Google, ITA, and the Future of Travel: It’s All About Data, Not Search
Sitting across the table from me, on the seventh floor of a brick building near Kendall Square, is the head of Google travel. He controls where the big, bad Internet giant (NASDAQ: GOOG) will go in the vast competitive landscape of flight and hotel search, airline reservation systems, relationships with online travel agencies, and so on. So what to ask him, and where to begin?
How about, what is Google’s big vision for travel?
“We’re kind of low-key. You know, let the product launches speak, rather than saying, ‘It’s going to be like this.’ No, no. ‘Here’s this thing we built—try it.’ That’s kind of the favored locution.”
OK, well, how is the integration between Google and ITA Software going? You know, the $700 million acquisition that the U.S. Department of Justice barely allowed to go through a year ago, amid complaints of anti-competition? It can’t be easy.
“For ITA Software by Google, we’re doing what we’re doing, and things are going great. We’re continuing to sign up customers for pricing and shopping. We now finally got our reservation system out there. We’re in the middle of conversations with several airlines about it, which is very exciting. On the consumer side, we managed to get Flight Search up very quickly, within a few months of being allowed to finally work together.”
Let’s come back to that. What was your worst air travel experience ever?
He thinks for a moment, then recounts a story from the 1980s, when he was in school at MIT: “I went home for Thanksgiving break. It was just New York. As a grad student, it was ‘minimize price absolutely.’ At the time, People Express out of Newark had a really inexpensive flight. But one trip back, I got to the airport in Newark. We got delayed for a while, we finally took off. The weather was bad, we circled. We circled enough, we ran out of fuel. We diverted to the nearest airport, which was Newark! So we went back to Newark, landed, picked up more fuel. The whole thing ended up being nine hours door-to-door, New York to Boston. I missed all my classes on Monday.”
I asked that question for two reasons. One is to show that the head of Google travel is in fact a regular guy, albeit with a very irregular skill set. The other reason is that Google—with its broad efforts across search, airfare pricing, maps, mobile, user reviews, and geo-location—could conceivably make the entire experience of travel better for consumers, while also making a lot more money for itself. That’s what this is all about; now it’s just a matter of whether (and how) it will happen.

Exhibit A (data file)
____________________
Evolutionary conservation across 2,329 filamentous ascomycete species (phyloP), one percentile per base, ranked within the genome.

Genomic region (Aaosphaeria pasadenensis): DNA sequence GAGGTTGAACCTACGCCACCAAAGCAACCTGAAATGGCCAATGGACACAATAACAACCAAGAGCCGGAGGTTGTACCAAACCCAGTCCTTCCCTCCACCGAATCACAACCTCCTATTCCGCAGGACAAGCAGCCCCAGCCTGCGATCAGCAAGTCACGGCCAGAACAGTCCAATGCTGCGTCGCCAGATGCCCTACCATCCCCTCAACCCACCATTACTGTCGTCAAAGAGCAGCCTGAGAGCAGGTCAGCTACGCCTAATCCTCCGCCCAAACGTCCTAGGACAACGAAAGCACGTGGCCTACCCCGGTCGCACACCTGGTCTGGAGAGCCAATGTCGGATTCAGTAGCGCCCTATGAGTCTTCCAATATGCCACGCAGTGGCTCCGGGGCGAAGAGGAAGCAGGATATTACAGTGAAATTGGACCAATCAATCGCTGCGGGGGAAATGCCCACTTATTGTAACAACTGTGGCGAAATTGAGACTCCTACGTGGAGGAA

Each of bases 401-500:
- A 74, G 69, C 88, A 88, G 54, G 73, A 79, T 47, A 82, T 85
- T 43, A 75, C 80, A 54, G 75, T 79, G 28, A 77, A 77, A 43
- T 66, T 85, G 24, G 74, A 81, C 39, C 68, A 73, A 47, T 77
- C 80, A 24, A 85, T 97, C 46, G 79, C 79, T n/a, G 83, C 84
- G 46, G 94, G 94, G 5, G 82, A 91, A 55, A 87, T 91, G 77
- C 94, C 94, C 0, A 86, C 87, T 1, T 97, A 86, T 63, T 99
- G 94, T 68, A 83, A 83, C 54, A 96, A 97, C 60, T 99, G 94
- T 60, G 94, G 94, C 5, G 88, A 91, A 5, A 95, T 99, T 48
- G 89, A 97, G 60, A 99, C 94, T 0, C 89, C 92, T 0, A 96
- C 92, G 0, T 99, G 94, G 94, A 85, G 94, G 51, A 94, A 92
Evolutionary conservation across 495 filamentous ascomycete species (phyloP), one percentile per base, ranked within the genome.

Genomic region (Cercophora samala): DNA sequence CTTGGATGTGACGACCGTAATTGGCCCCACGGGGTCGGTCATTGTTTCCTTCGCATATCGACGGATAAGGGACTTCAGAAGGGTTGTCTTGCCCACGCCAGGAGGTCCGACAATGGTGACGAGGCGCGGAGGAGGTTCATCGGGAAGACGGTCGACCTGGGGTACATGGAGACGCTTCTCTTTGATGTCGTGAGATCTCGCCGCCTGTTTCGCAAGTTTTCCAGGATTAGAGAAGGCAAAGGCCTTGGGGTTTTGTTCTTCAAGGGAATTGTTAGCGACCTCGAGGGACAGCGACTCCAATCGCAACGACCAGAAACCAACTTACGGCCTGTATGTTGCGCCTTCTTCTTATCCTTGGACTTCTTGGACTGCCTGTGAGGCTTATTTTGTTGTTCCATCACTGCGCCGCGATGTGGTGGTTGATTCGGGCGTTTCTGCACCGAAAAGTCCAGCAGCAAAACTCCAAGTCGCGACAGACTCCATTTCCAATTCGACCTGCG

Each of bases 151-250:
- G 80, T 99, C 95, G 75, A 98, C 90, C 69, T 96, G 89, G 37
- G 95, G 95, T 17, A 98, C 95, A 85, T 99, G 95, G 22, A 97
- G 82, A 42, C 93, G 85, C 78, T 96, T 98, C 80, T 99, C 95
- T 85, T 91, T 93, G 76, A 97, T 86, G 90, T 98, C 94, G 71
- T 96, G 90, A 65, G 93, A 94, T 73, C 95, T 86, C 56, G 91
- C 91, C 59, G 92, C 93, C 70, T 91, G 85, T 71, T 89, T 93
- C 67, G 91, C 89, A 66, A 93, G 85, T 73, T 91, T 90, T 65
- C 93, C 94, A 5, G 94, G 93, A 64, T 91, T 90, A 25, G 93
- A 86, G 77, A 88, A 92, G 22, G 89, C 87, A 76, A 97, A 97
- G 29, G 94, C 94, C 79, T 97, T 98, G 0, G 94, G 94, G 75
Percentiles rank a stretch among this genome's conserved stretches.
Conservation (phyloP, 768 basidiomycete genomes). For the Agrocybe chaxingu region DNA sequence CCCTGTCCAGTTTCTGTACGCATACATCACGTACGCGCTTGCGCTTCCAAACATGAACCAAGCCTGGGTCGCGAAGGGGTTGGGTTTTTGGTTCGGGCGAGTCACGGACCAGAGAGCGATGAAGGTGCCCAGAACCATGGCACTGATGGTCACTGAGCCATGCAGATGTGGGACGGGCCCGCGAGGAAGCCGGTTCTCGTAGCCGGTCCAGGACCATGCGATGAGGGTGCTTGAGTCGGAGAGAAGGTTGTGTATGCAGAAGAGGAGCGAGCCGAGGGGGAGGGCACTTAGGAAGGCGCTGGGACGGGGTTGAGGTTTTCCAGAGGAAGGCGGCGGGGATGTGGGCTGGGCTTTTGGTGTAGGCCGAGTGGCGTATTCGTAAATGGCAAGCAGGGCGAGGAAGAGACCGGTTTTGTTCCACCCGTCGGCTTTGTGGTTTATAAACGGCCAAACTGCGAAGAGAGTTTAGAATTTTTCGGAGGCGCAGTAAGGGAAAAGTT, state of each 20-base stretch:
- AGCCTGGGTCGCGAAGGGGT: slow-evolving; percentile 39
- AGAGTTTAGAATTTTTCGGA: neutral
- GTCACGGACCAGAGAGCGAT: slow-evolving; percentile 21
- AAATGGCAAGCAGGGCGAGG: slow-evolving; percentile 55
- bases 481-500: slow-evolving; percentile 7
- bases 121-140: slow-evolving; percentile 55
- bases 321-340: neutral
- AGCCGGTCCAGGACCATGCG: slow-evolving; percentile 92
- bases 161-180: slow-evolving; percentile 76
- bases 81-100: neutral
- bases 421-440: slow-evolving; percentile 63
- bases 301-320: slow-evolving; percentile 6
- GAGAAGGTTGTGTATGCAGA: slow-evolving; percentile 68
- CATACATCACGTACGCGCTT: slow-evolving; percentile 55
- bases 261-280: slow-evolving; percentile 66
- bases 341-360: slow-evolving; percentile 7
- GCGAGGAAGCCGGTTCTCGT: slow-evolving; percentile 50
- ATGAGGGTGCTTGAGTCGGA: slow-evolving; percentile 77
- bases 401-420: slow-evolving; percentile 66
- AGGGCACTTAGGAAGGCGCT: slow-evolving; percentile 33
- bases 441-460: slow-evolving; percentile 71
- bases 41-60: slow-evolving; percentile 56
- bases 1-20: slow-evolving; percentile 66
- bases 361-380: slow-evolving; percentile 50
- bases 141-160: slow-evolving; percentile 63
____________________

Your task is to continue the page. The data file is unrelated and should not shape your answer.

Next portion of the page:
By now you may have figured out that the guy across the table was Jeremy Wertheimer (see photo, left), the co-founder and longtime CEO of ITA Software, based in Cambridge, MA. His official title at Google is vice president of travel, and he reports to Jeff Huber, Google’s senior vice president of commerce and local. Over the past few weeks, I have spoken in depth with Wertheimer and a number of other executives at Google, ITA, and outside companies. My goal: to parse out what the future of travel tech really looks like to Google and others; how this will affect the travel sector and consumers; and what technology and business issues arise when a modern Web giant collides with an old, entrenched industry.
(Hint: it’s really about getting more out of data, which is what Google does best.)
Google and ITA, One Year Later
First, some back-story. ITA Software started in 1996, the brainchild of a group of MIT artificial intelligence guys, including Wertheimer. The company developed an airfare pricing and shopping system, called QPX, that it licensed to Orbitz and then to many other online travel services and airlines such as American Airlines, United Airlines, Kayak, TripAdvisor, and Microsoft’s Bing Travel (fka Farecast). Since 2005, ITA has been working on an all-encompassing reservation system for airlines, called PSS, which it just rolled out for Cape Air (its first customer) last month. ITA’s acquisition by Google was announced in July 2010, but it took almost a year for the deal to pass through an antitrust review. The upshot: Google has to keep providing ITA’s software to existing customers—some of them now competitors—for five years, along with some other provisions to ensure “fair” competition.
Meanwhile, Google is hardly new to the travel industry. Although the ITA deal was viewed by many as the search giant “getting into travel,” that is not technically correct. Back in 2004-2005, the company rolled out … Next Page »